From classic literature to comic books, there is a wide variety to satisfy every reading palate. As we head into the end of the year, the best of lists are being released and the desire is great to fill our shelves, both virtual and physical with those books we want to read. My year ends with an end of the year shopping extravaganza, before I institute a buying ban at the beginning of the new year.  Usually until April, sometimes longer, to give myself time to enjoy those which reside on my shelf for a bit before abandoning them to the temptation of the new. 

Ready for the best of the best?  Let's begin with New York Time's 100 Notable Books of 2020 and the 10 best books through time

According to Oprah, these are the best of 2020

Financial Times shares their 20 best from crime to history to economics.

Esquire presents 44 of the best books to elevate your reading list

Electric Literature offers up 20 Small Press Books you may have missed in 2020.

Five Books shares a plethora of  top 5 lists from award shortlists to audiobooks.

And let's not forget the Greatest Books  of all time. 

Stay tuned to NPR's Book Concierge who will be coming out with their year end interactive reading guide for 2020 in a couple weeks. Meanwhile 2013 to 2019 lists are available.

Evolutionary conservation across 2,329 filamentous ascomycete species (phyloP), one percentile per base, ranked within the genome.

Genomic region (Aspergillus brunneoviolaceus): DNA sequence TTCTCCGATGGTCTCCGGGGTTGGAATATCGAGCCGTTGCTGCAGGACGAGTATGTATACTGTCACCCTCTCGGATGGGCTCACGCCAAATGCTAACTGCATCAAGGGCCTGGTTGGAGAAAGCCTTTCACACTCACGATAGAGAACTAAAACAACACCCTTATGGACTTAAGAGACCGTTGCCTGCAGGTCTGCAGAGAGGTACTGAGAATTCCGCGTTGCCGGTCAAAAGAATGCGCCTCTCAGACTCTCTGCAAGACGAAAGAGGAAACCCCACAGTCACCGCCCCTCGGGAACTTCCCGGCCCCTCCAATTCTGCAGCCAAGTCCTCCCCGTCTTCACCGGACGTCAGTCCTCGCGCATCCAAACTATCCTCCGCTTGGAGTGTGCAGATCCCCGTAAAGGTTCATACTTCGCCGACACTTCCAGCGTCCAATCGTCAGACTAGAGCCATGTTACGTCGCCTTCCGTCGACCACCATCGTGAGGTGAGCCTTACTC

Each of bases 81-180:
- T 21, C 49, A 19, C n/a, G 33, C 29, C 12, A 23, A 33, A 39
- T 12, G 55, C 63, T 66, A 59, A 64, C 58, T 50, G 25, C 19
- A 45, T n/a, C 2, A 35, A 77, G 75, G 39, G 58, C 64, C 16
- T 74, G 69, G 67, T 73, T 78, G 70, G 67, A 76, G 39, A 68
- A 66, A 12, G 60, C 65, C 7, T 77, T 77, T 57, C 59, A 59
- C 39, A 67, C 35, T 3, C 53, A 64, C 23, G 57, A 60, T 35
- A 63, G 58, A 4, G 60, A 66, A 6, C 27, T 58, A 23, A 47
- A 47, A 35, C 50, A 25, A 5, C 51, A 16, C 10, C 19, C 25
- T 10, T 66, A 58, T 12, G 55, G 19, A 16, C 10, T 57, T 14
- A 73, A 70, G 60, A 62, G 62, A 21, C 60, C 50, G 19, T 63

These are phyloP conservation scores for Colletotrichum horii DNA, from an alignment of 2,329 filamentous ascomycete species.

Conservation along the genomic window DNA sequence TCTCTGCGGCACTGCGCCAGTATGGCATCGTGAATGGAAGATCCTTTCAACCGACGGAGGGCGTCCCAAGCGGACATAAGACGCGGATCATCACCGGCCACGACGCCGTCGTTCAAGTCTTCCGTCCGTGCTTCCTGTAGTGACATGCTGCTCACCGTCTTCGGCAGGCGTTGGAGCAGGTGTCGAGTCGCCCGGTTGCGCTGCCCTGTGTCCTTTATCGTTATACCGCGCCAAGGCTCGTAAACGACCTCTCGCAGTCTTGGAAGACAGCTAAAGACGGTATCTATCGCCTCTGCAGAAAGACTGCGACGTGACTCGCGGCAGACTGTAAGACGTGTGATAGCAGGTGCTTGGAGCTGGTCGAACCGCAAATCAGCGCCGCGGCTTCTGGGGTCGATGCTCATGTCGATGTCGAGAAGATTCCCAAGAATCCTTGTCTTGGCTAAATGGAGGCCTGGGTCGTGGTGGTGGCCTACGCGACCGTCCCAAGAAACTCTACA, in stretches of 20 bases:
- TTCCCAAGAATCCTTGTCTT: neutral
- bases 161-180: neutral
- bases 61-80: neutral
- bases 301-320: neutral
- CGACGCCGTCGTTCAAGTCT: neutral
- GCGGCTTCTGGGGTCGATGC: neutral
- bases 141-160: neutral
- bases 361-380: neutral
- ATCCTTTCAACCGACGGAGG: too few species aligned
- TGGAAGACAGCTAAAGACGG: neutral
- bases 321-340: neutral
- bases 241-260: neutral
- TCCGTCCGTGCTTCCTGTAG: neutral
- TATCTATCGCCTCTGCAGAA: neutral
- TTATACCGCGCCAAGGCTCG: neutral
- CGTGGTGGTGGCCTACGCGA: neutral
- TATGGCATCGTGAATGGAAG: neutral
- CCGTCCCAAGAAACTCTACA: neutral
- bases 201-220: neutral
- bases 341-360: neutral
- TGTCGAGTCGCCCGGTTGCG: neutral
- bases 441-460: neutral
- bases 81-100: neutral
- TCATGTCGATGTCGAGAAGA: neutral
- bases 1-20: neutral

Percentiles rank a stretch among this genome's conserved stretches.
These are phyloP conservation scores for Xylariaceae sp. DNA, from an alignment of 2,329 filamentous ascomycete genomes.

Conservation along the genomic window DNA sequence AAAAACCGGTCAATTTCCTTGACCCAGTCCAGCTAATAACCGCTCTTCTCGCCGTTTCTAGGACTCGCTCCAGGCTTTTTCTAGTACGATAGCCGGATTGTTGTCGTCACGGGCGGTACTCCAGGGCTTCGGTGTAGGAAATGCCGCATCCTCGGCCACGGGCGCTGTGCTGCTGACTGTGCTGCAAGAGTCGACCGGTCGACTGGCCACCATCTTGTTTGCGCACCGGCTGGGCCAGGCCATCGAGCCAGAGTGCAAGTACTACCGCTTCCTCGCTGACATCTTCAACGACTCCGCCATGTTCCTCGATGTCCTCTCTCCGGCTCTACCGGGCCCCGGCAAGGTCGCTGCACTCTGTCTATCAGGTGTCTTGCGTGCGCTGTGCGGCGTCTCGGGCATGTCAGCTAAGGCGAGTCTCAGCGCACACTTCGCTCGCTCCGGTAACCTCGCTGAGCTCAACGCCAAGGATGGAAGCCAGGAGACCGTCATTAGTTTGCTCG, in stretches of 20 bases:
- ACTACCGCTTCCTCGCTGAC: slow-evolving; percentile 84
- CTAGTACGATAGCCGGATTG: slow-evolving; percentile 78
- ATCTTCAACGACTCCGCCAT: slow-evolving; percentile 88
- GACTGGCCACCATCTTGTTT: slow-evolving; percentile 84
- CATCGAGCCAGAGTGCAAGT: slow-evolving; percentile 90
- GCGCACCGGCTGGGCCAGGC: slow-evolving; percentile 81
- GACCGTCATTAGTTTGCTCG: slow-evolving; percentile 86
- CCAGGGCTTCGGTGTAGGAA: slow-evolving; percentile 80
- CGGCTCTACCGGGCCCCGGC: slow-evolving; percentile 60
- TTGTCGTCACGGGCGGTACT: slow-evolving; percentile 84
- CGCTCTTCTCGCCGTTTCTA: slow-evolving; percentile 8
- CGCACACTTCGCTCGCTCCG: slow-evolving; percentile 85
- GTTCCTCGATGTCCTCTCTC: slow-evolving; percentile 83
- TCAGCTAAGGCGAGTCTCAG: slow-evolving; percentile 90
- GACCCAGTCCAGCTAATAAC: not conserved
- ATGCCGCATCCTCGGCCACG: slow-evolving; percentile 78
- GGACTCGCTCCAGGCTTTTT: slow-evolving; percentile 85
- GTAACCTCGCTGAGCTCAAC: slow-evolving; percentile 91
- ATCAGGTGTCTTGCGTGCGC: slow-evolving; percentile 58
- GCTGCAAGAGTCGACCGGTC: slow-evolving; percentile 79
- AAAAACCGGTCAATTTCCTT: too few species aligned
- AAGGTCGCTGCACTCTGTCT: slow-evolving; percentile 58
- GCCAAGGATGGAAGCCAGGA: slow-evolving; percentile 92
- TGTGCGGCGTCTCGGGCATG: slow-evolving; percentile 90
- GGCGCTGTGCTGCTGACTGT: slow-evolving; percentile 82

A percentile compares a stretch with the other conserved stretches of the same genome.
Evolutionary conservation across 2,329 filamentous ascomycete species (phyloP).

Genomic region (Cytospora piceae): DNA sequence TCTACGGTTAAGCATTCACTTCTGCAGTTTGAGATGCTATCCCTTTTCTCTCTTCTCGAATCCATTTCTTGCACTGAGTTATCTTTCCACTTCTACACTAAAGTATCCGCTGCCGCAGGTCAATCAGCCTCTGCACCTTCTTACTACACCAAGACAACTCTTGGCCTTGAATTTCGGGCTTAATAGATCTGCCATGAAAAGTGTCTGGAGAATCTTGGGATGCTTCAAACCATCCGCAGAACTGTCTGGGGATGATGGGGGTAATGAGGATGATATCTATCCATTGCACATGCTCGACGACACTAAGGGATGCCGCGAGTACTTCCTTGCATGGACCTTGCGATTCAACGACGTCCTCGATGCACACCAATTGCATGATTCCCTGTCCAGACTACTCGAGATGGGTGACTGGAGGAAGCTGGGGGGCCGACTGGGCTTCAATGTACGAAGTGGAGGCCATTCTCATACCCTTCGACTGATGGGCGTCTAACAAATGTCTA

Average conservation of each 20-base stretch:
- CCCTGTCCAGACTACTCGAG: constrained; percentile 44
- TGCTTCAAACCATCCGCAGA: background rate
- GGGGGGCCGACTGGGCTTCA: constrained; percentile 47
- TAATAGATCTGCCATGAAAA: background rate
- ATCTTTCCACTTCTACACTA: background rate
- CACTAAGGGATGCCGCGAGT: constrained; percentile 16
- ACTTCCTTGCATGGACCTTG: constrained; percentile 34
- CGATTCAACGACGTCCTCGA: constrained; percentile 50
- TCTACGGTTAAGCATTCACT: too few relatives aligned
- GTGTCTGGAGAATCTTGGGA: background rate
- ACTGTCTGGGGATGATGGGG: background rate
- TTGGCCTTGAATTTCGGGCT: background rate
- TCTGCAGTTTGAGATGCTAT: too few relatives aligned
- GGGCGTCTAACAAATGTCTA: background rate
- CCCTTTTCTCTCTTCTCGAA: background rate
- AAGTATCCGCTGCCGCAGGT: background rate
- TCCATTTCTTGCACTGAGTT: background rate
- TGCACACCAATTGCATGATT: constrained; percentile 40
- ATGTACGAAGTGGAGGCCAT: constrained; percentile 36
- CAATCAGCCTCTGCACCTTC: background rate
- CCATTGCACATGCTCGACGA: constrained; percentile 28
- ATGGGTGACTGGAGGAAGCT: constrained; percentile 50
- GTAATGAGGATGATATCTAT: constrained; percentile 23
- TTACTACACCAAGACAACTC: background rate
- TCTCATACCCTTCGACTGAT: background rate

Have fun following rabbit trails. 


Happy Thanksgiving from my family to yours!


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Please share your book reviews and link to your website, blog, Goodreads, Google+, Tumblers, or Instagram page. If you do not have a social media account, please leave a comment to let us know what you are reading. The link widget closes at the end of each book week.

In the Your Name field, type your name and the name of the book in parenthesis. In the Your URL field paste a link to your post, then check the privacy box and click enter.


Sunday, November 15, 2020

BW46: Bookish Birthdays and Events




Happy Sunday! Today is I Love to Write Day so grab your pens or pencils and write a note, a poem, a letter, get back to work or start working on that novel you've been planning forever. Your muse is waiting for you.  Are you ready for an interesting exercise?  All you have to do is put pen to paper and answer the question, "Writing is like..." And no, writing isn't like a box of chocolates. *grin* 

Meanwhile it's time for another round of author birthdays.